So the question is not whether you can play a pre-owned game, because you will be able to, but whether or not game rental companies and game retailers can remain profitable with the added cost of the unlock codes in the mix.

Gamestop and Gamefly will work with this new system to include activation codes for rentals and pre-owned with the sale to make the customers life easier. I know that I already get all sorts of PlayStation Store redemption codes from GameStop when I pre-order Games or buy added DLC at point of sale. So an unlock code should not be that big a deal, since all it really is is a redemption code anyway.

In the end, I suspect that not much will change other than it might cost a bit more to own that 2nd hand game.

Re:Misunderstood Intentions (5, Insightful)

MetricT (128876) | about a year and a half ago | (#42818495)

But that's just it. Publishers *do* get money from resale.

If I know I can pay $60 for a game when it first comes out, play it for a week or two and then sell it, I'll buy it opening day.

But since I can't resell it, I wait for that sucker to hit the bargain bin before I even consider it.

same as steam (0)

theone2030 (2757195) | about a year and a half ago | (#42818215)

as far as the "used games" , steam uses that system and i don't think they have fail so far nor they will !!! console gamers will have to adapt or start playing on a PC but wait... SAME PROBLEM THERE ....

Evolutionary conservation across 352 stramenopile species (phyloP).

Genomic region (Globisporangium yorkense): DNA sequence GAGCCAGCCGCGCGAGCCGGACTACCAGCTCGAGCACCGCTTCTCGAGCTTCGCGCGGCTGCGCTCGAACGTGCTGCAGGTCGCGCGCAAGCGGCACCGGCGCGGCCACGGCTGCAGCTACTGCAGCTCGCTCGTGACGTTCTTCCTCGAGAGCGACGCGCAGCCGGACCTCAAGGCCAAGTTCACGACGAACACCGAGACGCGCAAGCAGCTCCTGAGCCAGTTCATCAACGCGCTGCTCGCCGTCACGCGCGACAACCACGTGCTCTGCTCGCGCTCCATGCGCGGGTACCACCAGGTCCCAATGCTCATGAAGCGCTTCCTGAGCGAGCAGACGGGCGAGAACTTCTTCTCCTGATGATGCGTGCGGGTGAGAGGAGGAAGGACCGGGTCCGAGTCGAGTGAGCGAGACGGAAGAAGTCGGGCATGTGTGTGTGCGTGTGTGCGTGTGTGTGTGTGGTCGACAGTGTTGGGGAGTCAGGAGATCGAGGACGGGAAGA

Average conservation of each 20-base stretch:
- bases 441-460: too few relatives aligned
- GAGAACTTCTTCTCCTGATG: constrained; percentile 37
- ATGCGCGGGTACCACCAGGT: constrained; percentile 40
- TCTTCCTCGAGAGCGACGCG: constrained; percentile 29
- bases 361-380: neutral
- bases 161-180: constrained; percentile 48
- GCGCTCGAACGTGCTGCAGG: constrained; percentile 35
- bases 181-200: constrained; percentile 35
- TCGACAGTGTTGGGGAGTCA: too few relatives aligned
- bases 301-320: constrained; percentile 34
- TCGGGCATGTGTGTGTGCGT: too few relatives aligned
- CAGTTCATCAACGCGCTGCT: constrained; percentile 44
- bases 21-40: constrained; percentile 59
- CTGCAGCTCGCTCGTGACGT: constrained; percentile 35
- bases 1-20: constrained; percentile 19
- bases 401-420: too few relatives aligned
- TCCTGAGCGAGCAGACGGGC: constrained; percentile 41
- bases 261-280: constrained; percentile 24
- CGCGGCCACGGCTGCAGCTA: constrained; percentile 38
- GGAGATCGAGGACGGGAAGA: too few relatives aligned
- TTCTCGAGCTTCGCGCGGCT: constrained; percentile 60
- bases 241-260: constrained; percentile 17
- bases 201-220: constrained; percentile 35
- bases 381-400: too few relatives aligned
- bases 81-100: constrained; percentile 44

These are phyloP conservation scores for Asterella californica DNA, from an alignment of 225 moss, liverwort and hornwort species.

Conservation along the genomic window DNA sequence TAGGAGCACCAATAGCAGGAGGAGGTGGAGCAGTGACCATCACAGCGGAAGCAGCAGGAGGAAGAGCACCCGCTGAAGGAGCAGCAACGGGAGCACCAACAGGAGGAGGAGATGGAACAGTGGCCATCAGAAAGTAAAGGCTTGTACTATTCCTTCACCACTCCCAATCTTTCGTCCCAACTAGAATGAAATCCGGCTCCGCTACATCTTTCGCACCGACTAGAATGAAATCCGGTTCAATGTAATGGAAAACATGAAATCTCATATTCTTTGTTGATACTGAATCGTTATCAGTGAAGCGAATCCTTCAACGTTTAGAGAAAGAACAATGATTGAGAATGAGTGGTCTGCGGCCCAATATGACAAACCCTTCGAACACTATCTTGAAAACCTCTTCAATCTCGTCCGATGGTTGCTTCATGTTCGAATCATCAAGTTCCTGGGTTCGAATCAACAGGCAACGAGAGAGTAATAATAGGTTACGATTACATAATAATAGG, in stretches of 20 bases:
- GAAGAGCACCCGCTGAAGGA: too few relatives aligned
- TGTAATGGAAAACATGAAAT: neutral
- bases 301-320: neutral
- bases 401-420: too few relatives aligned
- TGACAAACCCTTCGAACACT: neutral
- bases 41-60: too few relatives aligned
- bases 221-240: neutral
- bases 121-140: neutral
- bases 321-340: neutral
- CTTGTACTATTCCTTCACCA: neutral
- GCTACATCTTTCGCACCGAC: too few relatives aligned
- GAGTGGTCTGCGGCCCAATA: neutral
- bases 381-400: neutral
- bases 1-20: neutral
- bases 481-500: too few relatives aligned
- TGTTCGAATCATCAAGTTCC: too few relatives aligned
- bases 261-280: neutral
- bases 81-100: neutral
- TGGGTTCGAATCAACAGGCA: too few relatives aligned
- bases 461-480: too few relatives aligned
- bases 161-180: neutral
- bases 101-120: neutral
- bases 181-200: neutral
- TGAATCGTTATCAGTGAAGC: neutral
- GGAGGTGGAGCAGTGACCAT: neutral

Re:same as steam (2)

0111 1110 (518466) | about a year and a half ago | (#42818289)

console gamers will have to adapt or start playing on a PC but wait... SAME PROBLEM THERE ....

Citation needed. Only a small percentage of PC games have DRM that is even remotely this draconian. And very few of all the new great games coming out through kickstarter will have any DRM at all. In addition I can't think of a single PC game with DRM that remained uncracked for any significant length of time. So if one finds the DRM too restrictive cracks are just a short download away.

Re:same as steam (0)

Anonymous Coward | about a year and a half ago | (#42818377)

When consoles have as deep sales as Steam then it will be the same. Name one AAA game that has been on sale for $5 on a console. When you can buy yourself and your friends a copy of a game for less than a single copy on a console, the game being locked to your steam account isn't as much of an issue. Valve has built up a metric shitton of good will with their users, MS and Sony have a long way to go to be the same as Steam.

my guess is (0)

Anonymous Coward | about a year and a half ago | (#42818227)

that an always-on internet connection won't be *required* but that the next gen sony and microsoft consoles will support, and encourage, the practice of one-time-use serials that lock the purchase to an online account that does require the always-on internet connection; eliminating the resale, lending, or renting of titles sold exclusively in that manner. by making it a 'choice', the console makers can then point the finger and blame the game publishers when the shit hits the fan.